Estimated water quality in the tidal Chesapeake Bay has reached a near-record high. Wetlands, like those seen here near the mouth of the Elk River, can slow the flow of pollution into rivers and streams. (Photos by Will Parson)

Estimated water quality in the tidal Chesapeake Bay has reached a near-record high. According to preliminary data, almost 40 percent of the Chesapeake Bay and its tidal tributaries met clean water standards for clarity, oxygen and algae growth between 2014 and 2016. This two percent increase from the previous assessment period is due in large part to a rise in dissolved oxygen in the deep channel of the Bay.

While this positive sign of resiliency indicates our ecosystem has recovered from the damages sustained during Hurricane Irene and Tropical Storm Lee, water quality must improve in the remaining 60 percent of the Chesapeake Bay and its tidal tributaries if the estuary is to function as a healthy ecosystem.

Local efforts to reduce nutrient and sediment pollution have shown some success under the Chesapeake Bay’s “pollution diet,” but the challenge of putting conservation practices on the ground to further reduce agricultural runoff and urban runoff remains.

Because excess nutrients and sediment are among the leading causes of the Bay’s poor health, the Chesapeake Bay Program uses several environmental indicators in addition to the data described above to track nutrient and sediment pollution and assess aquatic health.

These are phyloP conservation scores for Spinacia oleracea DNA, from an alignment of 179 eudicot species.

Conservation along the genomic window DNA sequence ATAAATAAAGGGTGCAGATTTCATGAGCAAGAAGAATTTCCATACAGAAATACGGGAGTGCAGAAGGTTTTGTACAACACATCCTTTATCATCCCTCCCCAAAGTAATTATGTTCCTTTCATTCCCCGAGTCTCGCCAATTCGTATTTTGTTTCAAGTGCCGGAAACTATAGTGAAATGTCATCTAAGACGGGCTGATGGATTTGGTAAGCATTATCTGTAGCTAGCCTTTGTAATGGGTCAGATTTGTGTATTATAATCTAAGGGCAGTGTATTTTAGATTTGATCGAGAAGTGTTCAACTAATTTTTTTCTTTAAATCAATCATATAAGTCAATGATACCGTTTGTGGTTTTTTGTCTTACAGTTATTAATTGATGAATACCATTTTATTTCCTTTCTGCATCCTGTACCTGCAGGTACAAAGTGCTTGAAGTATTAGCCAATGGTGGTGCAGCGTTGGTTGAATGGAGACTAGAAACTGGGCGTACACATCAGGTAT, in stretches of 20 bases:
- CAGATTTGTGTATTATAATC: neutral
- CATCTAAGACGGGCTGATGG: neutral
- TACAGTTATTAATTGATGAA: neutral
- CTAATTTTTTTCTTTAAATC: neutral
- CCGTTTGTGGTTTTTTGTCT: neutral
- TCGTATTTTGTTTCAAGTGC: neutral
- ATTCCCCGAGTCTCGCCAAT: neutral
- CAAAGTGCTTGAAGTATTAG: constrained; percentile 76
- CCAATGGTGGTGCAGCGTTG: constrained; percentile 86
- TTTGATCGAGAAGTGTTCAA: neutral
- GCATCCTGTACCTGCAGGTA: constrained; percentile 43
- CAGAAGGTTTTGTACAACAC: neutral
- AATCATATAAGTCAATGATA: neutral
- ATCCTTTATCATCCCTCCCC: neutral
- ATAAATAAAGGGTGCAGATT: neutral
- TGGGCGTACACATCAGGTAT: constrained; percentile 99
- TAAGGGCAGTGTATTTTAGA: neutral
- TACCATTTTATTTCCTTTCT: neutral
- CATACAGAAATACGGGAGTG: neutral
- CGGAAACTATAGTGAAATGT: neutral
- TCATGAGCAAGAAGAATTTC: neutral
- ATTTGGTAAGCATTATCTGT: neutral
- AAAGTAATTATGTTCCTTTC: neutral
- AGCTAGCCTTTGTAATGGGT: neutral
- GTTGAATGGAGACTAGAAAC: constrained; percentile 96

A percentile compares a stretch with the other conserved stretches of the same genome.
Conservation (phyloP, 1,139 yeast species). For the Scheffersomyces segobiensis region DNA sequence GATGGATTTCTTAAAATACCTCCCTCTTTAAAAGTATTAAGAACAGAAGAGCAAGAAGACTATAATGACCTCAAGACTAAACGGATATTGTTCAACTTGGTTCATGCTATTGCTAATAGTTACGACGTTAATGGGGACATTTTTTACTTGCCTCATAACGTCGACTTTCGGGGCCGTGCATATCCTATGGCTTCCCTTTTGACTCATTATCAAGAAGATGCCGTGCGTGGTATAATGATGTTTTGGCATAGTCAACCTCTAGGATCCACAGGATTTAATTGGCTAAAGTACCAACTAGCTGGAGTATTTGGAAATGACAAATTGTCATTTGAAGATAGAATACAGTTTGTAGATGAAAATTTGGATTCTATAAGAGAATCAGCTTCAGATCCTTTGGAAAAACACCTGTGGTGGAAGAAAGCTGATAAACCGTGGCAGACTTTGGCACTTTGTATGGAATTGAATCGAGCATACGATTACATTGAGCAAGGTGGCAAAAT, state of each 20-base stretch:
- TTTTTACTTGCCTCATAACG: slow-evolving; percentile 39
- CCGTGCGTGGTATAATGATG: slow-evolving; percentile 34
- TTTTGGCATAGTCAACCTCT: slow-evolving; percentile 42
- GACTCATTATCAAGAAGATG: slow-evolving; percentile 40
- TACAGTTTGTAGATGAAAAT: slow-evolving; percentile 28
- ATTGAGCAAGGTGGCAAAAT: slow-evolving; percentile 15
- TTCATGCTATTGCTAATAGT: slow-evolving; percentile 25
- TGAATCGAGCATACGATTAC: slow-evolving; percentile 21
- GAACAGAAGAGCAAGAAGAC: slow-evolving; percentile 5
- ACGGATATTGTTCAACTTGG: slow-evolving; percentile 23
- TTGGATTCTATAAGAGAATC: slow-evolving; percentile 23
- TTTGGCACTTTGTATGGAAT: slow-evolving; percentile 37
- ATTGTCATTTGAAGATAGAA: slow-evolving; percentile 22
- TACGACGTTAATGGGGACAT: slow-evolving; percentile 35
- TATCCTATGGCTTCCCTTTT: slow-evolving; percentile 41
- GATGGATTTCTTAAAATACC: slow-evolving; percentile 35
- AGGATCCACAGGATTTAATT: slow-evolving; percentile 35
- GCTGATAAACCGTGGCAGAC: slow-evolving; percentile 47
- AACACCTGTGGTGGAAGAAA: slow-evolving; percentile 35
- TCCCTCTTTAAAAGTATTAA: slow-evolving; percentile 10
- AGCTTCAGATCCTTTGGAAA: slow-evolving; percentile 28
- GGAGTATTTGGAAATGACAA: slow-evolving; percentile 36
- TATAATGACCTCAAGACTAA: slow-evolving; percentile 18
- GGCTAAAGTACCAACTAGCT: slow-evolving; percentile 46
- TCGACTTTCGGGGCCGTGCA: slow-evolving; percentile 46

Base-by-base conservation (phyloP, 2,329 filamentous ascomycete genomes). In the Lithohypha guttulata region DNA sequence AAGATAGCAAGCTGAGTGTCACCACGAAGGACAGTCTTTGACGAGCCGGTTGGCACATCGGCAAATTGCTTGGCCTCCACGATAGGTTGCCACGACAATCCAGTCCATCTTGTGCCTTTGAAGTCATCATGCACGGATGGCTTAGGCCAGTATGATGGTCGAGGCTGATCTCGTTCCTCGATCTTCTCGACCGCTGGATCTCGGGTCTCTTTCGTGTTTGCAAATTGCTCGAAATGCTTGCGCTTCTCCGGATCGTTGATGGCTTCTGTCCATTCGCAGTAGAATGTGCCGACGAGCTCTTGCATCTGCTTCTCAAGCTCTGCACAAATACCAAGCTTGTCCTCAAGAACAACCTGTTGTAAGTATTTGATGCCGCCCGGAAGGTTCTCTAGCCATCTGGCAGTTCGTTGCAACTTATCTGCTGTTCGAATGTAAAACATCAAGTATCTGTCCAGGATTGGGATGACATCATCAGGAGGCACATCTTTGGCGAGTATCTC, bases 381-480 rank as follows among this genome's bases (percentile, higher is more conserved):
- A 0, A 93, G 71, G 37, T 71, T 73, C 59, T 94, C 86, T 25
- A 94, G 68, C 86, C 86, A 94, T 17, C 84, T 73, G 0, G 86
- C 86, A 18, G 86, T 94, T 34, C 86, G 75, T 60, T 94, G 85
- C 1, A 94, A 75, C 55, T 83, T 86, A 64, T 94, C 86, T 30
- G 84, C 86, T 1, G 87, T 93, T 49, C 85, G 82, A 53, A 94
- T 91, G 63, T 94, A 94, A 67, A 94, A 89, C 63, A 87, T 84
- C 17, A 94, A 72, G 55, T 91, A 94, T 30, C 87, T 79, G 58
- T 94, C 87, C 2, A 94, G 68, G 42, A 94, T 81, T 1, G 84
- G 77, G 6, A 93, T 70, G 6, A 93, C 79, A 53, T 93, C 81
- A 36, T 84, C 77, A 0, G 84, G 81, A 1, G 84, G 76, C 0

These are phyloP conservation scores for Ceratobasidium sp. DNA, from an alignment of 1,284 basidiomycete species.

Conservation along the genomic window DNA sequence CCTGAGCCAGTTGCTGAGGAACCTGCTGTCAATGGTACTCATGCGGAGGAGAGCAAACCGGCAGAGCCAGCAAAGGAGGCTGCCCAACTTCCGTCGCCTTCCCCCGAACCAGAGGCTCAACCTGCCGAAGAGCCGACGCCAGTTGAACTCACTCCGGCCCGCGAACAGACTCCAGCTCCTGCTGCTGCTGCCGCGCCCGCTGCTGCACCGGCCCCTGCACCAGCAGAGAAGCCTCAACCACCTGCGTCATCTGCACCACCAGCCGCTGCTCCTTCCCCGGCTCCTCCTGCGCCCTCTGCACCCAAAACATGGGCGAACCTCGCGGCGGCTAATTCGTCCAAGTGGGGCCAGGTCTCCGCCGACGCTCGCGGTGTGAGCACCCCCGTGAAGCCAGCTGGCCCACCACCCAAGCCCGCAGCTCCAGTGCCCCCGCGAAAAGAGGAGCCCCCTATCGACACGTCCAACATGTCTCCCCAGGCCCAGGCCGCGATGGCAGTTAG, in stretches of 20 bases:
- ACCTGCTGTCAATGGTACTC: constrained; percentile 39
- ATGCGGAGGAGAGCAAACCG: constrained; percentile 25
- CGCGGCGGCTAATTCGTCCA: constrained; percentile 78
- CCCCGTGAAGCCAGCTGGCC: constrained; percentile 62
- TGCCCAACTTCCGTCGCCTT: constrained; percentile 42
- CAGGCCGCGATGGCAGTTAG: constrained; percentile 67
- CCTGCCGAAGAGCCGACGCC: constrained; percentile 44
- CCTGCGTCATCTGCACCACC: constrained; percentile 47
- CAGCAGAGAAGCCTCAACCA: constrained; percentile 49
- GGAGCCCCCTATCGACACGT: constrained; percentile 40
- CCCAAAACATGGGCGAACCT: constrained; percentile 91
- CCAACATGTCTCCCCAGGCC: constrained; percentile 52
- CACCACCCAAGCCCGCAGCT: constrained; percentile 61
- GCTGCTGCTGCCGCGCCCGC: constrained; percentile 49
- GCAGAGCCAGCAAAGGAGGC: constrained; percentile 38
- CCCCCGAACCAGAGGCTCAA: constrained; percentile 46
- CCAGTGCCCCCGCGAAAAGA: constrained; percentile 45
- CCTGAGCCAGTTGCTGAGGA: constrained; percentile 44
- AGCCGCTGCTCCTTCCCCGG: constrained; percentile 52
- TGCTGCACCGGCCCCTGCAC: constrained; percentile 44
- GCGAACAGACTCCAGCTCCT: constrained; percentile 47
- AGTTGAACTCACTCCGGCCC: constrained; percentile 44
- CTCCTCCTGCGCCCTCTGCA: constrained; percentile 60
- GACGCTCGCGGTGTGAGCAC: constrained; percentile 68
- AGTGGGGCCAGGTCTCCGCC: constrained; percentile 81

Data collected from the nine largest rivers in the watershed, for instance, help experts estimate the total nitrogen, phosphorus and sediment entering the Chesapeake Bay and its tidal tributaries each year. While pollution loads did remain below the long-term average in 2016, they increased from the previous year.

  • Nitrogen loads increased 12 percent to 241 million pounds
  • Phosphorus loads increased 35 percent to 13.6 million pounds
  • Sediment loads increased 56 percent to 2.5 million tons. Experts attribute this rise to an increase in river flow, which itself is affected by rainfall.

A suite of computer simulations called the Watershed Model helps experts estimate the impact that local conservation and best management practices have had on pollution loads.

Computer simulations show that best management practices are currently in place to achieve 33 percent of the nitrogen reductions, 81 percent of the phosphorus reductions and 57 percent of the sediment reductions necessary to achieve the pollution-reducing commitments of the Chesapeake Bay Watershed Agreement.

Restoring degraded streams and planting trees and shrubs are pollution-reducing practices that can improve environmental health.

In 2016, Chesapeake Bay Program partners surpassed their phosphorus- and sediment-reducing goals. Nitrogen reductions, however, fell short of the target for the fourth year in a row, due in large part to a gap in reported and implemented agricultural best management practices in Pennsylvania.

At the 2016 meeting of the Chesapeake Executive Council, the U.S. Department of Agriculture and U.S. Environmental Protection Agency announced their intent to increase funding, technical assistance and direction for Pennsylvania in order to increase the implementation of nitrogen controls in the Commonwealth.

Improvements in water quality will take time, and there are often lags between the implementation of best management practices and the visible effects of those practices on a waterway.

Read our related press release and 2016-17 Bay Barometer: Health and Restoration in the Chesapeake Bay Watershed, which explores how the watershed is responding to the partnership’s protection and restoration efforts



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